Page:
World Champs: Sanya Richards wins 400m


BERLIN - You had to love all this stuff.

Four days into the 12th World Championships of Track and Field, the goings-on really went global.
Only one nation ever wins the World Cup or the World Series, only one team ever reigns over the Super Bowl or the NBA finals, or skates off with the Stanley Cup.
But look what 49,848 visitors to Olympic Stadium got for their hard-earned euros Tuesday night:
They saw a pair of tireless gentlemen from Kenya (Ezekiel Kemboi and Richard Kipkemboi Mateelong) speed 3,000 meters as if the three-foot wooden obstacles and the water jump they plunked in their way each of seven and a half laps were just slight inconveniences on the road to their East African nation's incredible and ongoing dominance in the world of steeplechase running. All in just 43 seconds beyond eight minutes.
They saw a Jamaica-born, Florida-reared, Texas-trained 400-meter runner (Sanya Richards) gain major consolation for the Olympic 400 gold medal she coulda-shoulda-woulda won at Beijing last year - bur didn't - with a triumph by a humongous margin over would-be rivals from Jamaica and Russia. And as the Great Brit (Christine Ohuruogu) who'd actually won this one-lapper in China, settled for a just-one-of-the-bunch fifth place this time around.  Richards did it nicely and neatly - even her time was nice and neat, 49 seconds flat, fastest in the world this year, and faster, too, by a whole lot, than Ohuruogu in Beijing,
They saw Great Britons in the audience - oh there were lots of them, each equipped with personal Union Jacks - say, 'OK, lads, well the ladies 400's gone over to the States but we still have the men's triple jump.  And then the object of all that affection, Phillips Idowu, a 21-year-old Londoner with dyed red hair, hop, step and jump his way to everlasting glory at the expense of principal threats from Portugal (Nelson Evora) and Cuba (Alexis Copello.)  They measured his tri-leap out to 17.73 meters, or 58 feet, 2 inches, or a pretty good indicator that this young fella will soon threaten the world record owned since 1995 by another Brit, Jonathan Edwards, the only man ever to land in the pit 60 feet past the scratch line.  Oh, and that he's destined to have heavy loads of pressure heaped on his shoilders heading into the London Olympic Games of 2012.
But Americans - no USA guy made the 12-man triple jump final - weren't about to let any of this slide by without a plan of counter-attack. With the mission now in the hands of a Trinidad-born, Texas-based Floriidian, (Kerron Clement) and a Florida-born, North Carolina-trained, Illinois resident (Bershawn "Batman" Jackson) Team USA struck back. Clement, who'd won the 2007 edition of this meet, when it was held in Osaka, Japan, had himself convinced he'd won it even before the starting gun was fired, and then did just as he thought.  Taking 13 strides between each of the 10 three-foot hurdles, Clement breezed across in 47.91 seconds, slower than Osaka but just as dominating.
Jackson, battling an aching hamstring, could not, however, outbattle Senor Javier Culson.  Running out of the difficult lane eight - a position which makes it impössible to check on the progress of others most of the way - Culson, a tall drink of water from Ponce, came home strongly to win the silver medal that was the first medal of any hue ever won by an athlete from Puerto Rico since these World Championships were first staged in Helsinki in 1983.  Of course, acquistion of that medal sent Culson off in waves of ultimate pride, and maybe, ultimately the hope that fellow Puerto Ricans get to accept the notion that baseball and basketball are not the only sports that eally count.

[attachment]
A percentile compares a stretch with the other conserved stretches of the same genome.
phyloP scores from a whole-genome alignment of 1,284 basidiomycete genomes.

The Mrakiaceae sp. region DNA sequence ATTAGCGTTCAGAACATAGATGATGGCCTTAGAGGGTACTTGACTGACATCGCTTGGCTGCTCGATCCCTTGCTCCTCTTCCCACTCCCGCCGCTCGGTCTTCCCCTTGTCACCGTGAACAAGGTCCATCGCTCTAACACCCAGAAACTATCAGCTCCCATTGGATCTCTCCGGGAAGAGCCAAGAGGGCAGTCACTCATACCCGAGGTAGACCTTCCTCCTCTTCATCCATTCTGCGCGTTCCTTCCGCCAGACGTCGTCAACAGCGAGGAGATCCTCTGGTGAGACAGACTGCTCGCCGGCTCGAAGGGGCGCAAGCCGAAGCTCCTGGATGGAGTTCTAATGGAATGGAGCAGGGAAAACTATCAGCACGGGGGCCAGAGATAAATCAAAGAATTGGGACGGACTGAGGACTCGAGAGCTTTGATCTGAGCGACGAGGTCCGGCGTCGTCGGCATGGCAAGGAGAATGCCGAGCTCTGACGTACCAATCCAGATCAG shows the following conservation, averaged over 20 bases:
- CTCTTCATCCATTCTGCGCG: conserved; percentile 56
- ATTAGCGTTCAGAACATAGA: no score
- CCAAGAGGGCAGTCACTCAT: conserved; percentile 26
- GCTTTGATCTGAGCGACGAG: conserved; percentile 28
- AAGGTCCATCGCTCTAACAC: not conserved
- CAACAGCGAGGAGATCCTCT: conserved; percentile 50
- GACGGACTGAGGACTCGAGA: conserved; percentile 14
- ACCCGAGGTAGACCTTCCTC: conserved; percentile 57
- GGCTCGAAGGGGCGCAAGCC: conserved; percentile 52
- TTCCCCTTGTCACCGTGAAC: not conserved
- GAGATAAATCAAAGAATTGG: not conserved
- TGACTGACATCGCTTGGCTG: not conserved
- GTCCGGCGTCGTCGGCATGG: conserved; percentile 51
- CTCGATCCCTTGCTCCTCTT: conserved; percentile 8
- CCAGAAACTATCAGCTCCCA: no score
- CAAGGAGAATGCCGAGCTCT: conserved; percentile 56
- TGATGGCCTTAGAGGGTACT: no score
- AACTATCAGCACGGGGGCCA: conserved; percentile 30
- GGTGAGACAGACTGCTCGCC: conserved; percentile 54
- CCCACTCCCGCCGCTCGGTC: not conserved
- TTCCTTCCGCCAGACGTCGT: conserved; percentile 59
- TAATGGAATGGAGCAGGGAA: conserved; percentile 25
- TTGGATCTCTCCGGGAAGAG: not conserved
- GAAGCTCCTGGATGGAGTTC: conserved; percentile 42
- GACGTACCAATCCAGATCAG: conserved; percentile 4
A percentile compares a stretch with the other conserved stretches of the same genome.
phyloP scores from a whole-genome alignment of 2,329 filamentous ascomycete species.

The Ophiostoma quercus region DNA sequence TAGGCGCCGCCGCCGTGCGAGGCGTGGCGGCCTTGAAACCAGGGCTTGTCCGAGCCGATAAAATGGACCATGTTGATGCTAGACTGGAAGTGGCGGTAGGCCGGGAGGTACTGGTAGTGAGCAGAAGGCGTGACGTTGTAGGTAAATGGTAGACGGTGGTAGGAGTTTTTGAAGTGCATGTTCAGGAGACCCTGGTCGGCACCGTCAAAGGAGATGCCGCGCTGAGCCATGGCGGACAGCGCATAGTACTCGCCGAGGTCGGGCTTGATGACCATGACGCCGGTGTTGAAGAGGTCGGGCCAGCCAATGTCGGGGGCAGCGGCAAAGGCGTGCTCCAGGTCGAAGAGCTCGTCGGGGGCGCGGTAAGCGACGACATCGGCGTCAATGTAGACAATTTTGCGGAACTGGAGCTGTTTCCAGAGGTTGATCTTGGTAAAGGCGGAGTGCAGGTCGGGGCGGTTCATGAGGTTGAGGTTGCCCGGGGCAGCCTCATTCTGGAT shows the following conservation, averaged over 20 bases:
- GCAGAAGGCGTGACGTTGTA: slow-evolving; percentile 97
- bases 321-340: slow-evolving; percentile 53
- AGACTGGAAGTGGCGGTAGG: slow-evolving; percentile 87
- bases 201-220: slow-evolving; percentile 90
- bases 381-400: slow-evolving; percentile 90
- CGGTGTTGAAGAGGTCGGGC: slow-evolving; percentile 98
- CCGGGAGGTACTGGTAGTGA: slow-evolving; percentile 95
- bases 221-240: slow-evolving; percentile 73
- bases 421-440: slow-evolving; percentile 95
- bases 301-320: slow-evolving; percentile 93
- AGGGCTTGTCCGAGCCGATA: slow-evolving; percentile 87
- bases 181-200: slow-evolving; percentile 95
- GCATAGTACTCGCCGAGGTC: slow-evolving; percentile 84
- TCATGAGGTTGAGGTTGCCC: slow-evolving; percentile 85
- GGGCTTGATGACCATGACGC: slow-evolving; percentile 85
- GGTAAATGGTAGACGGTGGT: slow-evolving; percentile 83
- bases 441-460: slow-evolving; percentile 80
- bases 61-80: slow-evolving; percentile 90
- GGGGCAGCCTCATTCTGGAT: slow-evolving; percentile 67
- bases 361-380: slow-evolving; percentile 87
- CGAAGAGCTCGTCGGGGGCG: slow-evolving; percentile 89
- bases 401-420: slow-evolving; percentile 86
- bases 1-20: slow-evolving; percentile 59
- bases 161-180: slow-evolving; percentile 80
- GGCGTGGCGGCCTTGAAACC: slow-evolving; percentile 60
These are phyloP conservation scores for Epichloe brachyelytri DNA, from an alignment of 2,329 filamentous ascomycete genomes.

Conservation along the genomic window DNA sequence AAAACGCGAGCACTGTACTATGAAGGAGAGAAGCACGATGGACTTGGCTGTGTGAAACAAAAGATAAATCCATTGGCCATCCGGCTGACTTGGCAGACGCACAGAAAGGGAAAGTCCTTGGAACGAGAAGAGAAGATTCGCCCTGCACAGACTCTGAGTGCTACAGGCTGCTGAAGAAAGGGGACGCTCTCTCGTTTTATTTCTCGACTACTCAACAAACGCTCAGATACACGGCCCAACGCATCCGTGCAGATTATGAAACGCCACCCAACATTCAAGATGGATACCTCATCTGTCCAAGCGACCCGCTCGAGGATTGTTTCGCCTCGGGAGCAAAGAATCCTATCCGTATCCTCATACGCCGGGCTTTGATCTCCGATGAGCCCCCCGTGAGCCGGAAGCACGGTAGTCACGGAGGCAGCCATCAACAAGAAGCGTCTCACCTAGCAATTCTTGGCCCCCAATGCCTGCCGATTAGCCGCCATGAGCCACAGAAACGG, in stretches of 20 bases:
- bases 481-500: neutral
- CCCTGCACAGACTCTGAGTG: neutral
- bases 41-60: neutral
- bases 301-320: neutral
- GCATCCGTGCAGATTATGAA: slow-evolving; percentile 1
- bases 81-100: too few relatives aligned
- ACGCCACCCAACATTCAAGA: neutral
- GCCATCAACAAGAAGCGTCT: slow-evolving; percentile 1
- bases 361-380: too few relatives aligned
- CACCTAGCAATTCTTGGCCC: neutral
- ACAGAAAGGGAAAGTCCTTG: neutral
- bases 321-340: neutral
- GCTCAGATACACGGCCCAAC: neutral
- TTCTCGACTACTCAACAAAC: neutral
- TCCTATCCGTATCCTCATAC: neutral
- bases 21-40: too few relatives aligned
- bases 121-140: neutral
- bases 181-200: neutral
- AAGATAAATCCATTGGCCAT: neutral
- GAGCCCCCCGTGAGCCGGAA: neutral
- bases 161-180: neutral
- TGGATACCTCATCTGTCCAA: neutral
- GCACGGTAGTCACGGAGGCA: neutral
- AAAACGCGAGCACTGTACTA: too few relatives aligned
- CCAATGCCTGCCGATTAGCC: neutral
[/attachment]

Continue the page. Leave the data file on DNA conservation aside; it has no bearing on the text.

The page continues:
Finally, it was the home team's turn.
Berliners have done a first-rate job of organizing these 12trh Worlds, the first to be held in their nation since the 1993 edition in Stuttgart.
The locals have been gracious hosts, doing everything possible for their visiting athletes to perform as well as they might have had they never left home.  There was genuine appla use for all, each day since these festivities began.  There was approval for gold medal shot putter Christian Cantwell of USA last Saturday night (even after he outmuscled his principal foe, German Ralf Bartels.) There were roars of delight at Usain Bolt's world-record sprinting Sunday night. There was lots of noise for tireless 10,000-meter champion Kenenisa Bekele of Ethiopia Monday night.
But it was Steffi Nerius who really sent the applause meters spinning.  She unleased a javelin throw of 67.30 meters, over 220 feet, in the very first round Tuesday night.
Through five more throws, she never managed to do better.  But, then again, leading foes Barbora Spotakova of the Czech Republic and Maria Abakumova of Russia never managed to do better, either.
So that was it, Germany's first gold, Deutschland uber alles; in the world of friendly sport, anyway.
Steffi brought down the house, and this was one heck of a house to bring down.  It's been around since the bad old days of 1936, sometimes translated into the good old days of Jesse Owens.
There was glory in it for guys and gals from all over the planet.  And these 12th Worlds still have five days to go..
So we'll say it again: You've got to love all this stuff.
Most photos courtesy Victah Sailer /